Blessings Olam!

This week’s Torah portion begins with the Mitzvah of Bikurim. The owner of a field in the Land of Israel has a Mitzvah to declare as Bikurim the first fruits to bud from the seven species that Israel is noted for; wheat, barley, grapes, figs, olives, pomegranates, and dates. He identifies the first fruits by attaching a ribbon on the first fruits that bud.

After Shavuos the owner must travel to the Holy Temple in Jerusalem with his Bikurim in a basket and present it to a Kohain – Priest, who places it near the Altar. The owner then makes a statement of thanks to G-d for all the good that He has done in the past for the Jewish people, and for all the blessings that he personally received.

The Kohain waves the basket of Bikurim up and down and in all four directions and the Kohain keeps and enjoys the Bikurim.

The concept of the Mitzvah of giving the first fruits of our labor, is that G-d wants to instill in us the recognition that despite all the work and toil we put into the land, we recognize that our success is not attributed to ourselves, rather, everything that we receive is a gift from G-d. We express this by not personally indulging in the first of the yield, rather we present it to G-d through the Kohain as the Torah prescribes.

My uncle Rabbi Moshe Saks o.b.m. wondered that there seems to be a contradiction in the words of the verse. The verse doesn’t say, “you should take the first fruits”, rather, it says, “you should take from the first fruits.” Our sages derive from this that not all fruits are obligated in Bikurim only the select seven species as mentioned above. However, immediately afterwards the Torah states ‘all the fruits of the ground,’ which seems to include all the fruit types of the land.

The Talmud states: “One who eats without reciting a blessing is as if he has stolen from G-d and the entirety of the Jewish people.”

The Maharsha in his commentary asks, “I can understand why when one eats without a blessing it is as if he has stolen from G-d because he failed to express his recognition of the source of his sustenance. But why is it as if he has stolen from the entirety of the Jewish people? How does his lack of expression of blessing affect his fellow making it is as if he stole from him?”

The Maharsha answers with an amazing concept that explains how each individual Jew’s personal action or inaction directly affects others as well.

When one fails to recite a blessing over food, besides failing to create a personal blessing of flow and connection with G-d, his lack of blessing prevents G-d’s blessing from spreading onto the land of his fellows as well. This affects his fellow’s productivity negatively and is therefore considered as if he stole from the Jewish people!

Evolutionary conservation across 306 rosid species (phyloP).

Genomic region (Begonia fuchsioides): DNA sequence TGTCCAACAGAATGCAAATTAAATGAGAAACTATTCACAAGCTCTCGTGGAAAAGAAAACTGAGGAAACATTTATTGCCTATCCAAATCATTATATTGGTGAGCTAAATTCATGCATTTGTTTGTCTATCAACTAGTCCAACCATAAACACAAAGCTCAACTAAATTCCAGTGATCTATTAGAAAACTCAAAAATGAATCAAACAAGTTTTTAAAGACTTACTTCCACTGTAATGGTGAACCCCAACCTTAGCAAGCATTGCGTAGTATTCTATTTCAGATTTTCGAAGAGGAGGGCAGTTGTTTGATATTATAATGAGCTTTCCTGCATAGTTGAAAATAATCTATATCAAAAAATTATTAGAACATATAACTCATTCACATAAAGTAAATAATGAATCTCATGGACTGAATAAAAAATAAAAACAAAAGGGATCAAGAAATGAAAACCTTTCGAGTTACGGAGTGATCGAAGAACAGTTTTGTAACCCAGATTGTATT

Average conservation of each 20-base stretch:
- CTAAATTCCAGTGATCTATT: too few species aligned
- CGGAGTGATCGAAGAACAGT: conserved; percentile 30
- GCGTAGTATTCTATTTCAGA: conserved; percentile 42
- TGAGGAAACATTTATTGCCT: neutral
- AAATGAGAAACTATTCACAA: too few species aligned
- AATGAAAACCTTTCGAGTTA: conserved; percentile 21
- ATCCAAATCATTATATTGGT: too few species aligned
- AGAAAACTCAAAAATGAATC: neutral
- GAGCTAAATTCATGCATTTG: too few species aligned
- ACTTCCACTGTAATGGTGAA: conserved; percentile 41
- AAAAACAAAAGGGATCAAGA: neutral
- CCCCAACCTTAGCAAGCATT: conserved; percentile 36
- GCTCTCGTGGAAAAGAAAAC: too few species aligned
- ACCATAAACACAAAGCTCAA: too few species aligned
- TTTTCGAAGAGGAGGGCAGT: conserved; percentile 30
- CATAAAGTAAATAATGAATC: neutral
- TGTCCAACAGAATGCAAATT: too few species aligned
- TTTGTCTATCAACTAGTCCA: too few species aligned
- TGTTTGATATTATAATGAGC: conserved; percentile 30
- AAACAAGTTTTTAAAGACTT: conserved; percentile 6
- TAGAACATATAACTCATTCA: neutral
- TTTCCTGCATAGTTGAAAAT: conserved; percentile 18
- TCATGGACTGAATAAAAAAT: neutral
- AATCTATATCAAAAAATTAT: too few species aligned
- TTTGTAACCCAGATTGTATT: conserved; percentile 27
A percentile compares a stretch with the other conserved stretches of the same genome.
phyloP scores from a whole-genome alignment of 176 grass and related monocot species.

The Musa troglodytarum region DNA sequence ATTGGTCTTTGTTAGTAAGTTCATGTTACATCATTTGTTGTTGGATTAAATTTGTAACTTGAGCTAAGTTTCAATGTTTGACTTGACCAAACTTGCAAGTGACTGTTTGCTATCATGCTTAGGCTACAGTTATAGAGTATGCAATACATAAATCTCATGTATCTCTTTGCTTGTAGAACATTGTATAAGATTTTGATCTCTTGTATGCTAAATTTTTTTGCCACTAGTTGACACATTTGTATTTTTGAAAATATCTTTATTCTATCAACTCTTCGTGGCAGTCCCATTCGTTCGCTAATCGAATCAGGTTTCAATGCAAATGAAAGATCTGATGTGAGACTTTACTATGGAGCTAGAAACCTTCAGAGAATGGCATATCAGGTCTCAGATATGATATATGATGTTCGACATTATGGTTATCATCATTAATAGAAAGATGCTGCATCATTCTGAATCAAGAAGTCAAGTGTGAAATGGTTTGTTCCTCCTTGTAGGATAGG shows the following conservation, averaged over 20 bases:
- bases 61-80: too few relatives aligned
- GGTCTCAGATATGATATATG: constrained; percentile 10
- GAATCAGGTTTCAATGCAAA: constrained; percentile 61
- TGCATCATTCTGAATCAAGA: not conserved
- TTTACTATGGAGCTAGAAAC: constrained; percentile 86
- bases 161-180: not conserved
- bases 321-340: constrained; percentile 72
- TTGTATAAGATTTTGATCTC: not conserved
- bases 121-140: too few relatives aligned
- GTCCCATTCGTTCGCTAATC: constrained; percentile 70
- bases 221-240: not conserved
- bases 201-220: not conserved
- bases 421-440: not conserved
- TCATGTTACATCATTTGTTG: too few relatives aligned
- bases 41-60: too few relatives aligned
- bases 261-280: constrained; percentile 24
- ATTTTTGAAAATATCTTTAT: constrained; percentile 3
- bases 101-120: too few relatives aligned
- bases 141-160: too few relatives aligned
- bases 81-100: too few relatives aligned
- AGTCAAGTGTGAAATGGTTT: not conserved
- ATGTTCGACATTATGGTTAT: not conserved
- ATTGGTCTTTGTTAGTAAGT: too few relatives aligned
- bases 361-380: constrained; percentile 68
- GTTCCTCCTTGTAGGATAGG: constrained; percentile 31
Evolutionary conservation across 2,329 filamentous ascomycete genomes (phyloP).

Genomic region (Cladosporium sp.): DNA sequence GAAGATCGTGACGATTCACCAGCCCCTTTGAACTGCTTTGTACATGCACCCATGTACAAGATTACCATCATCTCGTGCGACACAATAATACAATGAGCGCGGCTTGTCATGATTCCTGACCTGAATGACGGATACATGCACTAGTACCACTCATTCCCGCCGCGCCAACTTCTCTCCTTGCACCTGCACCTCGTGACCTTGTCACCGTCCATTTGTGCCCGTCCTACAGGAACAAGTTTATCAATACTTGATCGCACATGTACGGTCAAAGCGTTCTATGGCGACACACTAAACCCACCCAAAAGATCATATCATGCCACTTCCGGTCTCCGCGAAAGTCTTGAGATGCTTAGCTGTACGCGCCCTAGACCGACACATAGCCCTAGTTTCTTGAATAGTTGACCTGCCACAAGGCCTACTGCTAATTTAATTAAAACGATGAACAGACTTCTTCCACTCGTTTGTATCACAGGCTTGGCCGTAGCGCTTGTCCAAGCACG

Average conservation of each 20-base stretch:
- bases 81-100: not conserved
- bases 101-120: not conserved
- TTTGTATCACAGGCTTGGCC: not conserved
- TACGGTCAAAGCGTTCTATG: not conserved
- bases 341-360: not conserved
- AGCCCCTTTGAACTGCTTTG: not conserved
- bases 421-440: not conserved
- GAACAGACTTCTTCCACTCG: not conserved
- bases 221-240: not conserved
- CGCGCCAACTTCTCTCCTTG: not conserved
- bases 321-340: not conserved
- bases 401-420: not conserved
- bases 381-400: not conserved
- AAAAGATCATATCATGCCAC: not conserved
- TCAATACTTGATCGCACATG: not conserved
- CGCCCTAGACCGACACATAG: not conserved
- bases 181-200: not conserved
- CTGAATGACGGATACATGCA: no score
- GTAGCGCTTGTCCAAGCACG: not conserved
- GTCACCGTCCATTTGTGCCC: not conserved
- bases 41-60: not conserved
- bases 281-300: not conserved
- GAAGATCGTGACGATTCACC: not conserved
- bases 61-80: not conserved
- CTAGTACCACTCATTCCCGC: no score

My uncle used this concept to explain the verse in question regarding Bikurim.

Yes, it was only the seven species that were fit for the Mitzvah of Bikurim, but when the Torah states, ‘all the fruits of the land,” it is referring to the blessing that the fulfillment of the Mitzvah of Bikurim will do to all the other produce of the land of Israel!”

We all seek ways to have a positive influence on people, society and the world. We should bear in mind that through a ‘simple’ blessing we recite over our food, after eating, or during our prayers, we create, establish and direct fantastic Heavenly blessings to ourselves, and the entire world!

The Torah states, upon entry into the land of Israel, the Jewish people are to accept a list of eleven prohibitions which are typically done privately. One of the laws stated is, “Cursed is the one who strikes down his neighbor in secret.” Rashi explains that this is reference to the prohibition of Loshon Harah – speaking ill of others which is usually said behind one’s back.

Today, more than any other time in history do we see what the power and far reaching effect of negative speech has. One can either remain incognito or openly brazen with the liberty to tweet and share insults, slander, gossip or defame another, causing insurmountable anguish, without thinking twice about the repercussions. This causes pain, destruction, illness, death and pollution due to G-d’s curses.

The same laws were given over to the people in the positive, “Blessed is one who does not strike down his neighbor in secret, and they all said, Amain!”

When one refrains from the impulse to degrade another – it is only he/she and the Almighty who are aware of that restraint – and G-d guarantees us that beautiful blessings will result!